Gross but that’s what they were going for.

Christmas is going to stink this year.

This tale from the creators of The Great Big Poop Party (2020) finds children requesting that Santa bring them not toys or treats but Christmas poo, and Santa doesn’t know what to do. Santa is not a fan of bathroom humor and takes a stance against the pro-poop majority at the North Pole, which includes Mrs. Claus, an abominable snowman, and the elves. As the story progresses, it becomes clear that Santa has a limited view of Christmas enjoyment, while the others realize that the holiday can mean many things to different people: ‘I just don’t think Christmas is the time for poop,’ said Santa. ‘Christmas is a time for peace.’ The elves knew Christmas was a time for peace, but they wondered if it could also be a time for poop.” A chance encounter with a whoopee cushion during a strained discussion might be enough to break the tension and change Santa’s mind. The toilet humor comes fast and furious—so much so that it could make even an atheist say, “Hey, come on, some things are sacred!”—but for children (and caregivers) who can’t get enough poop jokes, this book will be a hit. The energetic mixed-media illustrations keep pace with the text, and a recipe for “Reindeer Dropping Treats” may add a new cookie to families’ holiday rotations of sweets. Santa and Mrs. Claus are light-skinned; the elves vary in skin tone. (This book was reviewed digitally.)

Gross but that’s what they were going for. (Picture book. 3-6)

Pub Date: Sept. 13, 2022

ISBN: 978-1-250-83710-3

Page Count: 40

Publisher: Henry Holt

Review Posted Online: Aug. 16, 2022

Kirkus Reviews Issue: Sept. 1, 2022


A stocking stuffer par excellence, just right for dishing up with milk and cookies.

Pigeon finds something better to drive than some old bus.

This time it’s Santa delivering the fateful titular words, and with a “Ho. Ho. Whoa!” the badgering begins: “C’mon! Where’s your holiday spirit? It would be a Christmas MIRACLE! Don’t you want to be part of a Christmas miracle…?” Pigeon is determined: “I can do Santa stuff!” Like wrapping gifts (though the accompanying illustration shows a rather untidy present), delivering them (the image of Pigeon attempting to get an oversize sack down a chimney will have little ones giggling), and eating plenty of cookies. Alas, as Willems’ legion of young fans will gleefully predict, not even Pigeon’s by-now well-honed persuasive powers (“I CAN BE JOLLY!”) will budge the sleigh’s large and stinky reindeer guardian. “BAH. Also humbug.” In the typically minimalist art, the frustrated feathered one sports a floppily expressive green and red elf hat for this seasonal addition to the series—but then discards it at the end for, uh oh, a pair of bunny ears. What could Pigeon have in mind now? “Egg delivery, anyone?”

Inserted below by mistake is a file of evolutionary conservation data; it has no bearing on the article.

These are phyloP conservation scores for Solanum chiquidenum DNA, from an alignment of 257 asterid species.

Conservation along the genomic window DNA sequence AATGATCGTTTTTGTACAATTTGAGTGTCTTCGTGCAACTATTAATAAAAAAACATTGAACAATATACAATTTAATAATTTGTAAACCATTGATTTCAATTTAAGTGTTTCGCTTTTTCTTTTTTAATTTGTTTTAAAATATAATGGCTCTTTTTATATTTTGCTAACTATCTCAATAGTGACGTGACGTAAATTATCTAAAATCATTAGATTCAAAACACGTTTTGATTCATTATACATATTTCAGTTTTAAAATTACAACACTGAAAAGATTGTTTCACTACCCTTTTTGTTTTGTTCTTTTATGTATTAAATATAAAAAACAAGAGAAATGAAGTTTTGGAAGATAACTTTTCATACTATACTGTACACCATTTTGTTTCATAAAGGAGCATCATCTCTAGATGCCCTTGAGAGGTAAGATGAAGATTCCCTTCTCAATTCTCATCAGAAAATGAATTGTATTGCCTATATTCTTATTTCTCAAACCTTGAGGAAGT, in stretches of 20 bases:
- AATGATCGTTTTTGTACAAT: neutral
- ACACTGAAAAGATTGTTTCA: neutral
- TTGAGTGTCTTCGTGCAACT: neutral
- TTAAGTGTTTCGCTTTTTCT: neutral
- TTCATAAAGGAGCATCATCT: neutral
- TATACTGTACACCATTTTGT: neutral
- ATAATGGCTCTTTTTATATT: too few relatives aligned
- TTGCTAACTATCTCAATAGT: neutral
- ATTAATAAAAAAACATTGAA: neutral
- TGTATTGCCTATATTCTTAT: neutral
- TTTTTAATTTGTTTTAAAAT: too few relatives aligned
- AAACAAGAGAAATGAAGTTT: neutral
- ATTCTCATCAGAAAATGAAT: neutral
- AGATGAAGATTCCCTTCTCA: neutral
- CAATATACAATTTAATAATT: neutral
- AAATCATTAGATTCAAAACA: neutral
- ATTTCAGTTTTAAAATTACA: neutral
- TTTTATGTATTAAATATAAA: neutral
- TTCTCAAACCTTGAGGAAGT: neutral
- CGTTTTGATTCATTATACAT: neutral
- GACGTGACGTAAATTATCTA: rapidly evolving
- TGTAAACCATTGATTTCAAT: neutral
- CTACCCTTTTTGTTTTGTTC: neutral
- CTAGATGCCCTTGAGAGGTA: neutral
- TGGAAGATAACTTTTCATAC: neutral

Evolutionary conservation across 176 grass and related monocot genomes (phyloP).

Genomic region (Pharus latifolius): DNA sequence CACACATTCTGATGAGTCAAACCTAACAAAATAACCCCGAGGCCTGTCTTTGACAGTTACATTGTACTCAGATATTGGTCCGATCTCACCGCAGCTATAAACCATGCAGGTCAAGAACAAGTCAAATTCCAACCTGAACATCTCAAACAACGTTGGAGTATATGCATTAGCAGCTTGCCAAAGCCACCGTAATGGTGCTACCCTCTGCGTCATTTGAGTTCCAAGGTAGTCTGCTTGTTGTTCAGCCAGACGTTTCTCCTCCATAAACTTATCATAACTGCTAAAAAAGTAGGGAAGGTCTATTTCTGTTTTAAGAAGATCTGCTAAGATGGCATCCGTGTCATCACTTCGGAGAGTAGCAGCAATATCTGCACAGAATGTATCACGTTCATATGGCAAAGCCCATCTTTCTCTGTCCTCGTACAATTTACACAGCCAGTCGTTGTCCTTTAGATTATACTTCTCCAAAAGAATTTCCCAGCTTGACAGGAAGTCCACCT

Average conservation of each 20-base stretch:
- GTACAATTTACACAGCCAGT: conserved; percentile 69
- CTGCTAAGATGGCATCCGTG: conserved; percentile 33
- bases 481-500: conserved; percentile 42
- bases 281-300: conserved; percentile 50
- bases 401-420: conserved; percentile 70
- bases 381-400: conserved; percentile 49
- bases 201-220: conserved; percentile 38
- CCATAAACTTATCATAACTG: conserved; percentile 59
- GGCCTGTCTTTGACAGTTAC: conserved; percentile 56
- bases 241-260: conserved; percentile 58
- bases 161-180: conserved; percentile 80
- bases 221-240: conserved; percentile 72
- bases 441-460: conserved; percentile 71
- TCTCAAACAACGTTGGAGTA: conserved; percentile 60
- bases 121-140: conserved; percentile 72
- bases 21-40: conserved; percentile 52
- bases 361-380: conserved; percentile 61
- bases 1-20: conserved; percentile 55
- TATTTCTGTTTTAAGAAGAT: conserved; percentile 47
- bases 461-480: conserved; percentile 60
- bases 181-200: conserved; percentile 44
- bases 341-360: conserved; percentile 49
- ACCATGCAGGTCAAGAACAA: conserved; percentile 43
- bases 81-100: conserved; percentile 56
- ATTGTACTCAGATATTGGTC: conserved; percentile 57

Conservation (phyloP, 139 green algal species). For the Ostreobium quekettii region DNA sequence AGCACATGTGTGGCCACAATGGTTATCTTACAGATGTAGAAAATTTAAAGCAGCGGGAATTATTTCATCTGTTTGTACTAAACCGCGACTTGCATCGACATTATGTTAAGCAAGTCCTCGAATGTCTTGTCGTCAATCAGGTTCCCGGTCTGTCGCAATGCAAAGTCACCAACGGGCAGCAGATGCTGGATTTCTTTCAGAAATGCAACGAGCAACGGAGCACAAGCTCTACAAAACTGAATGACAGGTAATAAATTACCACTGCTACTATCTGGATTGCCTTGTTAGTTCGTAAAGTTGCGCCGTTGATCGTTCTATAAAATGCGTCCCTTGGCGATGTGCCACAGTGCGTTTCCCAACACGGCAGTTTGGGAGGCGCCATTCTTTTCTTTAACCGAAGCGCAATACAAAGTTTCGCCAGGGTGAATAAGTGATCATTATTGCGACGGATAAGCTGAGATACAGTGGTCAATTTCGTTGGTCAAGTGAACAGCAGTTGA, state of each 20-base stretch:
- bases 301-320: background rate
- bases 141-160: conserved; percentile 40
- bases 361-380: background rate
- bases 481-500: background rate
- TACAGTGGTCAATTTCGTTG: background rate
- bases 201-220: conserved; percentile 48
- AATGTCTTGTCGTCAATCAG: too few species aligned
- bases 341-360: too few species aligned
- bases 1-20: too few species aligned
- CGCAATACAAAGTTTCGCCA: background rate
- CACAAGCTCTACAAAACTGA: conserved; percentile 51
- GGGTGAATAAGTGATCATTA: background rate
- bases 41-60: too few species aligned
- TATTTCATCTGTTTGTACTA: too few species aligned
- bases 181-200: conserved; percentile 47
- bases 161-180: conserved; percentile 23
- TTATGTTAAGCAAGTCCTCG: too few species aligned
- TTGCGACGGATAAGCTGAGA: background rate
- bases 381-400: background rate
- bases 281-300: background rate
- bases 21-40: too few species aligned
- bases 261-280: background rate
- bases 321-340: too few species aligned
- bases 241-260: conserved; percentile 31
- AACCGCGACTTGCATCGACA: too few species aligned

A stocking stuffer par excellence, just right for dishing up with milk and cookies. (Picture book. 4-6)

Pub Date: Sept. 5, 2023

ISBN: 9781454952770

Page Count: 40

Publisher: Union Square Kids

Review Posted Online: Sept. 12, 2023


It’s not whether you win or lose; it’s how many mediocre sequels you can squeeze out of Seussian property.

Since a reformed Grinch is hardly any fun, this follow-up Grinches him up once more.

Those seeking more of the same, prepare to receive precisely that. Christmas is coming (again!), and the Grinch can hardly wait. He’s been patient all year, and now he can finally show the Whos down in Who-ville how much he’s changed. When the Grinch learns of a tree-decorating contest, he figures that if he wins, it’ll prove he truly has the Christmas spirit. He throws himself into the task, but when it comes time to judge the trees, the Grinch is horrified to discover that he’s received only the second-place trophy. Can Cindy-Lou Who find the words to save the day? Replicating many of the original beats and wordplay of the original, this tale feels like less a sequel and more like a vaguely rewritten variation. Meanwhile, Ruiz’s art seeks to bridge the gap between the animated Chuck Jones version of the Grinch and the one depicted in the original book. This thankless task results in a strange uncanny valley between Seuss and Jones but does allow the artist a chance to colorize everything and lend some racial diversity to the Who population (Cindy-Lou is light-skinned). (This book was reviewed digitally.)

It’s not whether you win or lose; it’s how many mediocre sequels you can squeeze out of Seussian property. (Picture book. 3-6)

Pub Date: Sept. 5, 2023

ISBN: 9780593563168

Page Count: 40

Publisher: Random House

Review Posted Online: Aug. 15, 2023

Kirkus Reviews Issue: Sept. 1, 2023

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